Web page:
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As a woman who loves women, Taylor Swift’s ‘Folklore’ lyrics resonated deeply with my queer experiences

Taylor Swift's "Folklore" has found an eager audience of queer listeners.
Taylor Swift’s “Folklore” has found an eager audience of queer listeners.

Screenshot YouTube/Taylor Swift

  • Taylor Swift’s new album “Folklore” blends fantasy and reality together for a masterclass in storytelling that can resonate with a diverse set of listeners. 

  • For me, “Folklore” is a tribute to the experiences I’ve had as a gay woman, from my childhood to my first lesbian relationship and my present-day struggle with femininity. 

  • I interpret the lyrics on songs like “Seven,” “August,” and “Mirrorball” with queer experiences like first love, being closeted, and gender presentation. 

  • Visit Insider’s homepage for more stories.

Released last week, Taylor Swift’s surprise studio album “Folklore” has already become one of the best collections of her career, if not the outright winner. It’s a winding, melancholy trip that Swift says blends together fantasy and reality. 

It’s well documented that Swift’s strength lies in her lyrical storytelling, and her best deep cuts tend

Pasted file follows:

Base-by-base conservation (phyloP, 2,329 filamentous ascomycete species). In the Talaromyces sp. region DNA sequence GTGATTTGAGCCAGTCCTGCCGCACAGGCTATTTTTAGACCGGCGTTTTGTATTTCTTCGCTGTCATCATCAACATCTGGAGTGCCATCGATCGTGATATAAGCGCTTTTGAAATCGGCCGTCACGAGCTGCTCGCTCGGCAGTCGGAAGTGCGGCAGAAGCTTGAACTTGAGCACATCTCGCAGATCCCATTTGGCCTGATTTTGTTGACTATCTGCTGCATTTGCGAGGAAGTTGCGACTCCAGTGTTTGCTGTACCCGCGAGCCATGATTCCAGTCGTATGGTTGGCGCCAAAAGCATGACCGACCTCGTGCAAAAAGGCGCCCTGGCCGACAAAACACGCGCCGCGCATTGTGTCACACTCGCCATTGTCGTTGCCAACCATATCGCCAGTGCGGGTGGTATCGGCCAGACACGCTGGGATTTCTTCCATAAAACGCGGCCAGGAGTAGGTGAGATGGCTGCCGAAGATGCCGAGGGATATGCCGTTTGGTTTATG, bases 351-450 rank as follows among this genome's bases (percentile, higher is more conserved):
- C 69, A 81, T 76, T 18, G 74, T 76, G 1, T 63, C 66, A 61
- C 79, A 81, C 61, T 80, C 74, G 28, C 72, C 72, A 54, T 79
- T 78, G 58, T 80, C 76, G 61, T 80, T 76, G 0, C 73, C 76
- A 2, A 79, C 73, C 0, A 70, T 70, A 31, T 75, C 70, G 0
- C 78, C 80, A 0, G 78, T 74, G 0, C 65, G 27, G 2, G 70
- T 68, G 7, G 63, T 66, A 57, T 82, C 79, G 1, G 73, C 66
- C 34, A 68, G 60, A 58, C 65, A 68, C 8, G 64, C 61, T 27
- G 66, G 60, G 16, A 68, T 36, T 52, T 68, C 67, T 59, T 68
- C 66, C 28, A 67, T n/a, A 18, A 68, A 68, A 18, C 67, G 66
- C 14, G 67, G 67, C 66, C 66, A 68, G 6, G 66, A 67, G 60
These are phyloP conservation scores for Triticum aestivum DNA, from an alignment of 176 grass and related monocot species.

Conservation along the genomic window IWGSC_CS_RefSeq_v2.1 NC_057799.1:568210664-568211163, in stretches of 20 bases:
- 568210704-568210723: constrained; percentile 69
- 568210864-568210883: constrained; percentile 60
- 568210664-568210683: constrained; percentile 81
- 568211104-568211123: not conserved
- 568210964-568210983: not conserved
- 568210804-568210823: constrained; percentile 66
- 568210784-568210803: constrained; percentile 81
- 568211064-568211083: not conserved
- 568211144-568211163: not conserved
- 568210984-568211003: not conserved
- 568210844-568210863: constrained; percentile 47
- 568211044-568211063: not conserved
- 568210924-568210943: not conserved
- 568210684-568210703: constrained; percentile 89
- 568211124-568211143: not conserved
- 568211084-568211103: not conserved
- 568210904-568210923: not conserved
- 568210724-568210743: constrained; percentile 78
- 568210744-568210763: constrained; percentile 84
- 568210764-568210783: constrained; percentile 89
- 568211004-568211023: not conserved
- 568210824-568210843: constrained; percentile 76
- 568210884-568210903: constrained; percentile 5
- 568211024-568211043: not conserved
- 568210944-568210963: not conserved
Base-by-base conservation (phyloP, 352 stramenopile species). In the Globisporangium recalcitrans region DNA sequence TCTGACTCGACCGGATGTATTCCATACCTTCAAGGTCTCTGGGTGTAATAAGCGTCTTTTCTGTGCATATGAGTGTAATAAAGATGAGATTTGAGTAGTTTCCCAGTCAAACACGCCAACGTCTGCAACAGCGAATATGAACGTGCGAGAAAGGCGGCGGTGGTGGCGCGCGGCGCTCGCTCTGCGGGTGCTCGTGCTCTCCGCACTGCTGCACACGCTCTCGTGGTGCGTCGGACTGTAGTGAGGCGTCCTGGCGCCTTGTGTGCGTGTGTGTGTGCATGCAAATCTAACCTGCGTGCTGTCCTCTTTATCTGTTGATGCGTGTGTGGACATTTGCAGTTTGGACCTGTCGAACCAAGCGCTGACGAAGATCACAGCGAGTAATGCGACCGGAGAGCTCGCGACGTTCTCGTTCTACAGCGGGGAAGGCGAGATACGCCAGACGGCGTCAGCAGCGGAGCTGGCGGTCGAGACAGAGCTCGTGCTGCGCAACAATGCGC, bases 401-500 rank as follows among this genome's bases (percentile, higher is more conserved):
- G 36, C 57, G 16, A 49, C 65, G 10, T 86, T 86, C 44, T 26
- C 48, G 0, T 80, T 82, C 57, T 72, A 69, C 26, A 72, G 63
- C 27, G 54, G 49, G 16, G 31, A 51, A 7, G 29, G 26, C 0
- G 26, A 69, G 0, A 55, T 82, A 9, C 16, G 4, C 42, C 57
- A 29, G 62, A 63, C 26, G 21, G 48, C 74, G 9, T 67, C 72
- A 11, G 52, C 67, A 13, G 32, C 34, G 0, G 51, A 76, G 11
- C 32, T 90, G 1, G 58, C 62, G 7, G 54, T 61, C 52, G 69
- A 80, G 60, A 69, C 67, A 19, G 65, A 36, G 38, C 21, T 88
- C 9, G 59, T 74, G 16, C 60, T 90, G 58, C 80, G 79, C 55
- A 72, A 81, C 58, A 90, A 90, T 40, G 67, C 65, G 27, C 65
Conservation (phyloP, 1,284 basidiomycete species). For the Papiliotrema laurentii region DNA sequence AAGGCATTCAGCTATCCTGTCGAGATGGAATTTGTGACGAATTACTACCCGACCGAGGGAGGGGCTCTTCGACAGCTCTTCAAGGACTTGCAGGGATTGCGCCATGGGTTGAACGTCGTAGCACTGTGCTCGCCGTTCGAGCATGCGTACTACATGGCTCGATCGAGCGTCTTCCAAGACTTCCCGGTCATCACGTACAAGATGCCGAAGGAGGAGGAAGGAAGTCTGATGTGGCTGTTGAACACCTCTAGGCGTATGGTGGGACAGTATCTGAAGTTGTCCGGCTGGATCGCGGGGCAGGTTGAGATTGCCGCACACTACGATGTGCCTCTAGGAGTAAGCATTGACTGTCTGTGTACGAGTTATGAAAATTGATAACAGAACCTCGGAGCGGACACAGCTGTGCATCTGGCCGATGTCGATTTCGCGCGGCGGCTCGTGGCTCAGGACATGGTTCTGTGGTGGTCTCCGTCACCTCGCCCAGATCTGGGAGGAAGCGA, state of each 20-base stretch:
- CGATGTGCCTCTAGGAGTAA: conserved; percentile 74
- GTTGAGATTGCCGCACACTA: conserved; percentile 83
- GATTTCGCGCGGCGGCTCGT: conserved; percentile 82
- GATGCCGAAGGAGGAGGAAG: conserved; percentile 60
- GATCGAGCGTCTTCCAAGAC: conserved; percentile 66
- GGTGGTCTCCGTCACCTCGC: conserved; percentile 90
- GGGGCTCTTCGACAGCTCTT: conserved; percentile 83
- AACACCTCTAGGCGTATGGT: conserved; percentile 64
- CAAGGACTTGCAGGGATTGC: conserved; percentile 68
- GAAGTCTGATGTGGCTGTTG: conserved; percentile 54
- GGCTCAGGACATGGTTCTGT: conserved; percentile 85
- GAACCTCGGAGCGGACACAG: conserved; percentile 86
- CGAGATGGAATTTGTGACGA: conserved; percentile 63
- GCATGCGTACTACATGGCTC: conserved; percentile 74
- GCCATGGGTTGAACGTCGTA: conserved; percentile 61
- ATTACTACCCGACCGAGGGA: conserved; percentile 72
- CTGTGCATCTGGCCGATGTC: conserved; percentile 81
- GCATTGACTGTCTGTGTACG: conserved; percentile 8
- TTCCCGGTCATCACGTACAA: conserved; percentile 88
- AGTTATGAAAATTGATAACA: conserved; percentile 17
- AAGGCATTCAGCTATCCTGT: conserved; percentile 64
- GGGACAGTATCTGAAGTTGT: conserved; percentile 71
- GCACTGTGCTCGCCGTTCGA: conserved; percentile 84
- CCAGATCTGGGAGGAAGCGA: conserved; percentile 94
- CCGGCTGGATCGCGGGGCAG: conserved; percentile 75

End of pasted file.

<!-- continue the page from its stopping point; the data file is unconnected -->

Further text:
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Coronavirus child care pinch in U.S. poses threat to economic gains of working women

By Jonnelle Marte and Rachel Dissell

CLEVELAND (Reuters) – Most days, Zora Pannell works from her dining room table, sitting in front of her computer, turning off the video on Zoom calls to nurse her one-year-old daughter, Savannah.

Pannell has balanced working from home and caring for her daughter and son Timothy, aged 2, since March when she started a new job as a manager for a language services company the same week that Ohio issued a “stay at home” order to stop the spread of the coronavirus.

Working from home is an exhausting daily juggle but she’s more worried about being told it’s time to return to the office. Her husband cannot watch the children during the day because he has a job at a local steel mill and the couple have been unable to find a daycare center they deemed safe and affordable close to their Shaker Heights